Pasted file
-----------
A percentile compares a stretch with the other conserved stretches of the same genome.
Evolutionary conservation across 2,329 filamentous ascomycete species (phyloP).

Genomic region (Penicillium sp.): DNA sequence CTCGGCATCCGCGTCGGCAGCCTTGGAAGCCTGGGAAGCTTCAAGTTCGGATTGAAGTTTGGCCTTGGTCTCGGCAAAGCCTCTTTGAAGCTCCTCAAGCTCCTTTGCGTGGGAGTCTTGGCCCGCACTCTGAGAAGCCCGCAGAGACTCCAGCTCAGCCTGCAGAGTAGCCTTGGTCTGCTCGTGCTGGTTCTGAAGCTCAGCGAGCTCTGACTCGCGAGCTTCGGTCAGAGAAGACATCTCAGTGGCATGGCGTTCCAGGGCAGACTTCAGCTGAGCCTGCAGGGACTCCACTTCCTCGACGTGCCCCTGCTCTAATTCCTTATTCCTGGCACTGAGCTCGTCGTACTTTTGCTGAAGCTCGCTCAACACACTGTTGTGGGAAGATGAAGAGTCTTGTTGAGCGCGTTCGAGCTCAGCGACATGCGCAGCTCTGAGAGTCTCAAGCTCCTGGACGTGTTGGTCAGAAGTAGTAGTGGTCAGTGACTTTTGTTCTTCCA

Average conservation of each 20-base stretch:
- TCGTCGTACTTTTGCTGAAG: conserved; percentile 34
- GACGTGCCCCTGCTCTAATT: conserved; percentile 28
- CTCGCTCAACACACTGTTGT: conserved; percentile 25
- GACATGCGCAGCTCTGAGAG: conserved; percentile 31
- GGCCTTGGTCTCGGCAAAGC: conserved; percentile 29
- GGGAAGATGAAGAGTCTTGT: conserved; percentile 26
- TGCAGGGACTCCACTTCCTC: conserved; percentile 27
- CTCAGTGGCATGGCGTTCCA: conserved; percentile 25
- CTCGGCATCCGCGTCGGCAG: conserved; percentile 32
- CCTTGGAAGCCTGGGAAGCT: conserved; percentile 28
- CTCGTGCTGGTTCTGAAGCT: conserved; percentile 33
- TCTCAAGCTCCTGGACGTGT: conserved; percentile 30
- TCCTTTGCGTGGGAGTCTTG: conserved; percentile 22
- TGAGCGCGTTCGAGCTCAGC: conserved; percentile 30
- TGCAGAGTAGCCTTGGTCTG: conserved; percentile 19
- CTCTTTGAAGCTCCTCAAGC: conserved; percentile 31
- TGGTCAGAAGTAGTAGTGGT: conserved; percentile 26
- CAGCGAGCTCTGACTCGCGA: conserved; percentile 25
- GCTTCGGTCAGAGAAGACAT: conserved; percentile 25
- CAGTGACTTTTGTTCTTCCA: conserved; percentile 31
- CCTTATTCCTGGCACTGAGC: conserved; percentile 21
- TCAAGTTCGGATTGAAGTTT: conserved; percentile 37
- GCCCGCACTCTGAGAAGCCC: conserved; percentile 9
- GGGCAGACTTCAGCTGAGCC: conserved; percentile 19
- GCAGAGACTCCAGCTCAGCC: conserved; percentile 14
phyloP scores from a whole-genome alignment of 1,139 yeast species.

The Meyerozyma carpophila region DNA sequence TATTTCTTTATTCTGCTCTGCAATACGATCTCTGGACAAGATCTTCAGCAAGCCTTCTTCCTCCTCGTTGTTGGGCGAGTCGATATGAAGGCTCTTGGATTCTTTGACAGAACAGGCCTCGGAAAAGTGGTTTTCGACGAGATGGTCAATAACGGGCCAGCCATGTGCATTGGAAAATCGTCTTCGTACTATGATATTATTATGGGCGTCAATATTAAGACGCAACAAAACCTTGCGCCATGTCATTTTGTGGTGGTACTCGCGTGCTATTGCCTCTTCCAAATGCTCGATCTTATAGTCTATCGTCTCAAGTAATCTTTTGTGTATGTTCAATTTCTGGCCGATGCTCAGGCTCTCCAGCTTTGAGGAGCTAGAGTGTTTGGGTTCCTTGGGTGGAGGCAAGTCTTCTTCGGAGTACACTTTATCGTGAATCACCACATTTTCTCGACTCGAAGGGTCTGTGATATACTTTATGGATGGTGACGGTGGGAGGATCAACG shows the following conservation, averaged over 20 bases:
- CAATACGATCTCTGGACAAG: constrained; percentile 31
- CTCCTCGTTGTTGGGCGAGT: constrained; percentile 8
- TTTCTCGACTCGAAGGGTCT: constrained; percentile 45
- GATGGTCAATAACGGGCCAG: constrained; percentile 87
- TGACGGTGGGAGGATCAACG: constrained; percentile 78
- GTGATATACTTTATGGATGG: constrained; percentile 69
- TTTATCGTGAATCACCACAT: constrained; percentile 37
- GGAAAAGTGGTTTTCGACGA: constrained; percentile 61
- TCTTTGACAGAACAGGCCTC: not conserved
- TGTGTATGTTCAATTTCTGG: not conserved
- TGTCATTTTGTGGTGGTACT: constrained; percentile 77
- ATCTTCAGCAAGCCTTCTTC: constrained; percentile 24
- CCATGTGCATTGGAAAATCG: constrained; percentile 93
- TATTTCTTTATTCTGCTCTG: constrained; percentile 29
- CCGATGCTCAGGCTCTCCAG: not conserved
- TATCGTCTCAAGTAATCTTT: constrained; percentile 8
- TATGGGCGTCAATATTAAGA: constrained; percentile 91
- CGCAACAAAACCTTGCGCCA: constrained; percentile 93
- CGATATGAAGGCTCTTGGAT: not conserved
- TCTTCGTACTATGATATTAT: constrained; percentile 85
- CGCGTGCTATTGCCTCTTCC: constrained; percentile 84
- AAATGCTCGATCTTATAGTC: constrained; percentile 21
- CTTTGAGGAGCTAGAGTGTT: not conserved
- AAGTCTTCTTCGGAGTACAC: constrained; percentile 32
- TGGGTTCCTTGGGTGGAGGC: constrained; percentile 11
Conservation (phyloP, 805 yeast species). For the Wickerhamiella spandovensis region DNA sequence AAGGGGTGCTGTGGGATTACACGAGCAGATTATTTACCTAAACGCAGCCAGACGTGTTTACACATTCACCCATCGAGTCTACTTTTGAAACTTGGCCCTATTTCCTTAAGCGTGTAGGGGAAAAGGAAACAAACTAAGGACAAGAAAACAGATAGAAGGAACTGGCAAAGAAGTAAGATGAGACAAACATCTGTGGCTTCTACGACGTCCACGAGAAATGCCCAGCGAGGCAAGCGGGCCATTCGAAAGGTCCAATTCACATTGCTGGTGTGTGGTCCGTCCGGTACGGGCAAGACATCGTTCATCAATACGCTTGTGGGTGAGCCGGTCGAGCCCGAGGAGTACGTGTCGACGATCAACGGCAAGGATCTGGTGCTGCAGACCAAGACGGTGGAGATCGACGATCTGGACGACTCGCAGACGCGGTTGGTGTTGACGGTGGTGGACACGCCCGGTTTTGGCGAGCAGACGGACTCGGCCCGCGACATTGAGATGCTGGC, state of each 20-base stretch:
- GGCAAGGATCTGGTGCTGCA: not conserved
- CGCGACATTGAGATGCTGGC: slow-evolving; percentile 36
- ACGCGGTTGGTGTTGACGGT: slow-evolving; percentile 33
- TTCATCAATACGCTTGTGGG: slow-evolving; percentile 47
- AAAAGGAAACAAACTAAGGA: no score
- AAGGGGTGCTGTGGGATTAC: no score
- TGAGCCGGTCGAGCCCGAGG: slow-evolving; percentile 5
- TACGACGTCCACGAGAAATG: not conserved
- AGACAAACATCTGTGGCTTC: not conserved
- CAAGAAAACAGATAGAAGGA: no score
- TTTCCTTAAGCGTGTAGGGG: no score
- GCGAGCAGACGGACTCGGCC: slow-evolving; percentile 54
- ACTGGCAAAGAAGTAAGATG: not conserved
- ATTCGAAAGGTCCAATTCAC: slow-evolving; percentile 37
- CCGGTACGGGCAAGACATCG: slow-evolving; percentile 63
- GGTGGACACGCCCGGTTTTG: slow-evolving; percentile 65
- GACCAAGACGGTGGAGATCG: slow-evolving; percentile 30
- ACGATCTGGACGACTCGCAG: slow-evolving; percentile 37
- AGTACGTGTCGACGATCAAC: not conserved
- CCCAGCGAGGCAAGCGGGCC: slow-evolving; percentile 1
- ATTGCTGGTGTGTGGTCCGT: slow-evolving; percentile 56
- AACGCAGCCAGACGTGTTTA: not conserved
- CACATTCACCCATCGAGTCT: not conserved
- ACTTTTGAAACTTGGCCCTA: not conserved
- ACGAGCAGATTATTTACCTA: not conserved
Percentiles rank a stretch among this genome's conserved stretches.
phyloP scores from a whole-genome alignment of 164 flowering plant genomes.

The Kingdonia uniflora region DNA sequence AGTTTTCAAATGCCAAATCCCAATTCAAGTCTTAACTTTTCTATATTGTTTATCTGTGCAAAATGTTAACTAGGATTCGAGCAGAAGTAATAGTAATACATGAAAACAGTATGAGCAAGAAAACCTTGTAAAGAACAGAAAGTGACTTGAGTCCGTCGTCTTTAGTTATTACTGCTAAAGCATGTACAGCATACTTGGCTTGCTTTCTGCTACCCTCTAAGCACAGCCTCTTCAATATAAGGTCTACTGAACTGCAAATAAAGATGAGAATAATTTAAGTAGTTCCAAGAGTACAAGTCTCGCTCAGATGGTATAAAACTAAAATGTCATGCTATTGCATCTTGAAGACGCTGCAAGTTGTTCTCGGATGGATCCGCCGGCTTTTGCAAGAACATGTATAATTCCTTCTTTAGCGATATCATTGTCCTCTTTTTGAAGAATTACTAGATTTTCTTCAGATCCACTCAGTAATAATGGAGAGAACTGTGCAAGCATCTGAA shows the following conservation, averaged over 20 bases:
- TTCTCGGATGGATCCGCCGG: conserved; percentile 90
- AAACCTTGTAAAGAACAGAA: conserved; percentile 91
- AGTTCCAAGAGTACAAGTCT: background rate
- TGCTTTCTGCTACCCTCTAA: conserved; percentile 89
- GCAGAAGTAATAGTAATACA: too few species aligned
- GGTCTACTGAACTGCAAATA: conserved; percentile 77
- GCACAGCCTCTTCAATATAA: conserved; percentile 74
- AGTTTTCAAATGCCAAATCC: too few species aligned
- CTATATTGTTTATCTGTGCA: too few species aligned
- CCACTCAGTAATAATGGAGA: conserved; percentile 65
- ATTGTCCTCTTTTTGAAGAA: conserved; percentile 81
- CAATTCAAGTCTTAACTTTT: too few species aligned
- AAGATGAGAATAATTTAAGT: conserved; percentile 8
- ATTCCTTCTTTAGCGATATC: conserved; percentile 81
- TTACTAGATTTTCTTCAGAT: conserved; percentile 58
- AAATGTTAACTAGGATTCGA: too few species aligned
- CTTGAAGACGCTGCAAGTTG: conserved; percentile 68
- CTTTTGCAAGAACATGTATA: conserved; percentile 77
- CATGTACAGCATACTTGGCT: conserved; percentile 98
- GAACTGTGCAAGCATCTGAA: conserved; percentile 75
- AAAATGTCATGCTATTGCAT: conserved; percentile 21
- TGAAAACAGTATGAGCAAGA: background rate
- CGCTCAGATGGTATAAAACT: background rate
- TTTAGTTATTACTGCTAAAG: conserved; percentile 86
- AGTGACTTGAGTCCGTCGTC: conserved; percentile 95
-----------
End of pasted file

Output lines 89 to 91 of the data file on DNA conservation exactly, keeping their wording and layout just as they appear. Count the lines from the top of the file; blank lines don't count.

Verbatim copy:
- TGCTTTCTGCTACCCTCTAA: conserved; percentile 89
- GCAGAAGTAATAGTAATACA: too few species aligned
- GGTCTACTGAACTGCAAATA: conserved; percentile 77